been proved Agarwala Jains that the widow takes an absolute
estate in the required property of her husband, with full
powers of alienation. But there is no such custom entitling
her to an absolute estate in ancestral property. [160 D-E]
In the present case, the share allotted to the mother by the
preliminary decree was out of ancestral property, and
therefore, the appellant could not take advantage of the
sale of that share by the mother, and it must descend
equally to the three surviving parties namely, the
appellant, the -respondent and the adopted son of the
deceased brother. [160 E-F]
Tulsiram Khirchand v. Chunnilal Panchamsao Parwar, A.I.R.
1938 Nag. 391, referred to.
(iv) The will was duly executed by the father in favour of
the respondent. It was genuine, and the testator was
competent to will away not only his self-acquired
properties, but also the share he got out of the joint
family property by severance of status and specification of
shares. [162 C-F]
The will was executed after the partition suit had been
filed and after a preliminary decree, by which shares were
allotted to the members of the family, had been passed.
Though the testator was 70 years old at the time of the
execution of the will -and though the respondent took a
prominent part in its execution, the testator lived for 7
years after its execution and he was mentally and physically
competent at the time of its execution. Further, the will
was registered. The will was also natural, because,, (a)
the testator was disgusted with the conduct of the
appellant; (b) he was pleased with that of the respondent;
(c) he did not give any share to the adopted son of his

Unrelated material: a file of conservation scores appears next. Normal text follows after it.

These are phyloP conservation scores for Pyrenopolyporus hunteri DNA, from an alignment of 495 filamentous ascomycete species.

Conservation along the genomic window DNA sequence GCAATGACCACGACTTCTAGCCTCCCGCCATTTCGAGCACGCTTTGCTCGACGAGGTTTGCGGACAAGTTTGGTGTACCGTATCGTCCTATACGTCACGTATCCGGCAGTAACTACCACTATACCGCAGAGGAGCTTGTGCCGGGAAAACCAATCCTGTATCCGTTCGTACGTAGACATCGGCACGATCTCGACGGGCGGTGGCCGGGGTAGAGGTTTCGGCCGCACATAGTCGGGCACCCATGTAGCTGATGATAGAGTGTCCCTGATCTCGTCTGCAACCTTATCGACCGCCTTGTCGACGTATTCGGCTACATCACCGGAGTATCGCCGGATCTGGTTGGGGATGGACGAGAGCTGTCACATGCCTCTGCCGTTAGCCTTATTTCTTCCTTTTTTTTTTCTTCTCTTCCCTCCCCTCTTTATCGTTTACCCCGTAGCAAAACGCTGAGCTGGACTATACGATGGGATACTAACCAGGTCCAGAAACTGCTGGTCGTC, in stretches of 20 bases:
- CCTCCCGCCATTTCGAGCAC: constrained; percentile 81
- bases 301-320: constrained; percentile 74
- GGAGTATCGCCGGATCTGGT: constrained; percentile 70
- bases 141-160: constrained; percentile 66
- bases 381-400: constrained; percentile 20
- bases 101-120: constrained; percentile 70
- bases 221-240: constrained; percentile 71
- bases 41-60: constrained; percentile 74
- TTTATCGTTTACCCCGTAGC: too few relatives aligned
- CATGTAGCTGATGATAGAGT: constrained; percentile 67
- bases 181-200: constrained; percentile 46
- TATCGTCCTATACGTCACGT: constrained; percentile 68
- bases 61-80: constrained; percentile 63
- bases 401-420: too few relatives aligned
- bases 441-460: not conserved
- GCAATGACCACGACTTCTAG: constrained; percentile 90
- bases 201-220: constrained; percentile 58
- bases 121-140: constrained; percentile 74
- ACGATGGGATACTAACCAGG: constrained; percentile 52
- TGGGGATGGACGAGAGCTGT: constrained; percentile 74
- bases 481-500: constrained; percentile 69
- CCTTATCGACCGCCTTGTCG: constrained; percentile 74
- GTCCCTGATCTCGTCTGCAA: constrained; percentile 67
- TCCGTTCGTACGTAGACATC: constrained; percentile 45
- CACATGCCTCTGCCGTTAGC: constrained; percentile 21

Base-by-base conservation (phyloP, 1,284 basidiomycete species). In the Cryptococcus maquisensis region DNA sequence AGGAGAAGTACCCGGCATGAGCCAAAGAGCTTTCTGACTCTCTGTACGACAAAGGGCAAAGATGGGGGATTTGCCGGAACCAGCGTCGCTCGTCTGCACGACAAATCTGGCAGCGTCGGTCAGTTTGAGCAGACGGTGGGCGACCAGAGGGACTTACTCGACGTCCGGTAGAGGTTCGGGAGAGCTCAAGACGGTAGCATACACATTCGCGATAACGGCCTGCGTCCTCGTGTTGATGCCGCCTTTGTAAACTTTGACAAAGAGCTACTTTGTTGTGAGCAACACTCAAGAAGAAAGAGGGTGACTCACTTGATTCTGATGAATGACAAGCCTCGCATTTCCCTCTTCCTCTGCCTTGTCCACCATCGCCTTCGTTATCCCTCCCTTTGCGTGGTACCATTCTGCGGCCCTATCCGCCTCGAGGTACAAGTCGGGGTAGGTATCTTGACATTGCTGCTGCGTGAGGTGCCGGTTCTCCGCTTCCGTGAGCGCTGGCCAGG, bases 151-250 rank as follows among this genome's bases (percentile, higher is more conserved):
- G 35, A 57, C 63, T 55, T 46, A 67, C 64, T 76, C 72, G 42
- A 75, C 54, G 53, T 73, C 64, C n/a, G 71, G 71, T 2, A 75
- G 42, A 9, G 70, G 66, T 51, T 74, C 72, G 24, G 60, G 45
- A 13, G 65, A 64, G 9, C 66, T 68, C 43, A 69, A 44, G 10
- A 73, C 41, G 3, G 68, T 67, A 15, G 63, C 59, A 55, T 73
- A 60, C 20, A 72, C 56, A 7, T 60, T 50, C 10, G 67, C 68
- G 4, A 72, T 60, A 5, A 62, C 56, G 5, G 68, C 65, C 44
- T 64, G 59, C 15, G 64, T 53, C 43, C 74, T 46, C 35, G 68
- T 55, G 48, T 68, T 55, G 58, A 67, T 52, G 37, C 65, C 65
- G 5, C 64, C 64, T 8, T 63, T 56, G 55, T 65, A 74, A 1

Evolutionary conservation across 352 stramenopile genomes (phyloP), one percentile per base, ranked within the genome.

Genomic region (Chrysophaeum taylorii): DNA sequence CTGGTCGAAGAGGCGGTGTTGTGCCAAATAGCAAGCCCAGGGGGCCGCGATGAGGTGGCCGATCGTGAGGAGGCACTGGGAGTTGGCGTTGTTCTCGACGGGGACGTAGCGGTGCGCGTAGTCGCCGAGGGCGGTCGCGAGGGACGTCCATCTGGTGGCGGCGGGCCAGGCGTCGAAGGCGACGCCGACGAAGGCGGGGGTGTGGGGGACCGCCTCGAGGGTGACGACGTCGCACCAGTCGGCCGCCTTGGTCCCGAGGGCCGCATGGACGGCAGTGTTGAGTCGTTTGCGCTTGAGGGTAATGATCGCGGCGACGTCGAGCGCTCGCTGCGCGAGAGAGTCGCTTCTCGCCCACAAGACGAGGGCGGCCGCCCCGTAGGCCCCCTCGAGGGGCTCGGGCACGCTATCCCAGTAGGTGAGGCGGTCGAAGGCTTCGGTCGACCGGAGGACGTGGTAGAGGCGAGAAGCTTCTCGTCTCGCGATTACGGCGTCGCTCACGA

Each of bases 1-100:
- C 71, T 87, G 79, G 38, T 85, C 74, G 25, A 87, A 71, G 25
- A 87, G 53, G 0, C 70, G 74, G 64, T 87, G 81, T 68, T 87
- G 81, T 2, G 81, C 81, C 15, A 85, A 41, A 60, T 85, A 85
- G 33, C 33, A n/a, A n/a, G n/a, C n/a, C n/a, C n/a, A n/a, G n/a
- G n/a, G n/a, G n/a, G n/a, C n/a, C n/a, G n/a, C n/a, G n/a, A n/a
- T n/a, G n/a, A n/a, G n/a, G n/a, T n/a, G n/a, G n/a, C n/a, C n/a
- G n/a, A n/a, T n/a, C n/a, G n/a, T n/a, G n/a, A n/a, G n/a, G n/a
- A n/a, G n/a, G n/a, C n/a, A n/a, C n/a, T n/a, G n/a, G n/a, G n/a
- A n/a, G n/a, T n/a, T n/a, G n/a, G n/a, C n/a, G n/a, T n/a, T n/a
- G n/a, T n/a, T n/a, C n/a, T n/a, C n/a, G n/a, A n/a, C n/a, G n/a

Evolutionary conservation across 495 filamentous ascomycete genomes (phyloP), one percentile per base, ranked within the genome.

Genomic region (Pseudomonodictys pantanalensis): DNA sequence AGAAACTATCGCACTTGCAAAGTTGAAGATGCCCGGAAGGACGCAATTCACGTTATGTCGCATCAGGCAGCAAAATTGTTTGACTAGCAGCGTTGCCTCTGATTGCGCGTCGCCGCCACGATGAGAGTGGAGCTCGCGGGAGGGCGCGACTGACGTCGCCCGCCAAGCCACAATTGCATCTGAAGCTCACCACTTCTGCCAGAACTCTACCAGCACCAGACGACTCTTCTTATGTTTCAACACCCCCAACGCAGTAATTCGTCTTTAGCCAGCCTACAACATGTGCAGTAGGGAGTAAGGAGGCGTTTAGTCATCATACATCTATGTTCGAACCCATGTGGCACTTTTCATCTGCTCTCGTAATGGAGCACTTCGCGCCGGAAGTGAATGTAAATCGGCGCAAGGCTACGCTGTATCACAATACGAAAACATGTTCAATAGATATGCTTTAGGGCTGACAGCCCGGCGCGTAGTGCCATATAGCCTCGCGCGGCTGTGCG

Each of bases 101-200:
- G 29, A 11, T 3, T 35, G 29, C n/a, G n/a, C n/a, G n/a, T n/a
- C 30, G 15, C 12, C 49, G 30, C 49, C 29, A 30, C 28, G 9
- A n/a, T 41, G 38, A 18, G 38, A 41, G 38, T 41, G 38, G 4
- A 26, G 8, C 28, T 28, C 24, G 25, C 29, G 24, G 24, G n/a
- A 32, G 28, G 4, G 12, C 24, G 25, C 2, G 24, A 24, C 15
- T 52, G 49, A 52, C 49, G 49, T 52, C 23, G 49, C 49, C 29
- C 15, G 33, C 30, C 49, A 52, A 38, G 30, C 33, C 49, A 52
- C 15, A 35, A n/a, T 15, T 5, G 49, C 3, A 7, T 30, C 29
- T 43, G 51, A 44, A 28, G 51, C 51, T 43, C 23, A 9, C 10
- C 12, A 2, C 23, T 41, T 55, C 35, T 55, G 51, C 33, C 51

deceased son, because, the adopted son was the natural son
of the appellant; and (d) he did not provide for his wife
for she had already been allotted one-fifth share by the
trial Court’s preliminary decree. [161 C-H; 162 A]

JUDGMENT:
CIVIL APPELLATE JURISDICTION : Civil Appeal No. 1313 of
1966.
155
Appeal from the judgment and decree dated April 29, 1964 of
the Rajasthan High Court in D. B. Civil Regular First Appeal
No. 118 of 1961.
J. P. Goyal and B. P. Jha, for the appellants.
B. P. Maheshwari for the respondent.
The Judgment of the Court was delivered by
Wanchoo, J. This is an appeal on a certificate granted by
the Rajasthan High Court and arises in the following
circumstances’ Phool Chand appellant had filed a suit in
1937 for partition of his one-fifth share in certain
properties mentioned in the schedule to the plaint. The
defendants to the suit were Sohanlal, father of the
appellant, Gopal Lal, brother of the appellant, and Rajmal,
minor adopted son of Gokalchand (deceased) who was another
brother of the appellant and Smt. Gulab Bai, mother of the
appellant. There were two other defendants with whom we are
not concerned now. The suit was resisted by the defendants
and a large number of pleas were raised with which we are
also not concerned now. That suit was fought right upto the
Mahkma Khas (Privy Council) of the former State of Jaipur
and a preliminary decree for partition was passed specifying
the shares of the appellant and the four defendants
mentioned above on August 1, 1942. Before, however, a final
decree could be passed on the report of the Commissioner in
terms of the preliminary decree, Sohan Lal died on May 13,
1947 and soon after his widow, Smt. Gulab Bai also died on
November 22, 1947. Disputes seem to have arisen about the
shares allotted to these two persons. It appears that Gopal
Lal claimed that his father Sohan Lal had made a will in his
favour on June 2, 1940, according to which he bequeathed all
his property to Gopal Lal. Phool Chand challenged the
genuineness of the will. As to the share of Smt. Gulab Bai
Phool Chand claimed that she had executed a sale deed dated
October 19, 1947 and registered on January 10, 1948 by which
she sold all her share in movable and immovable properties
which came to her by the decree of August 1, 1942 to Phool
Chand. Gopal Lal, however, contended that Smt. Gulab Bai
was not entitled to sell the share which she got in the
ancestral property as she was a limited owner and therefore
her share must be held to have devolved on Gopal La], Phool
Chand and Rajmal. These disputes were brought before the
court soon after the deaths of Sohan Lal and Smt. Gulab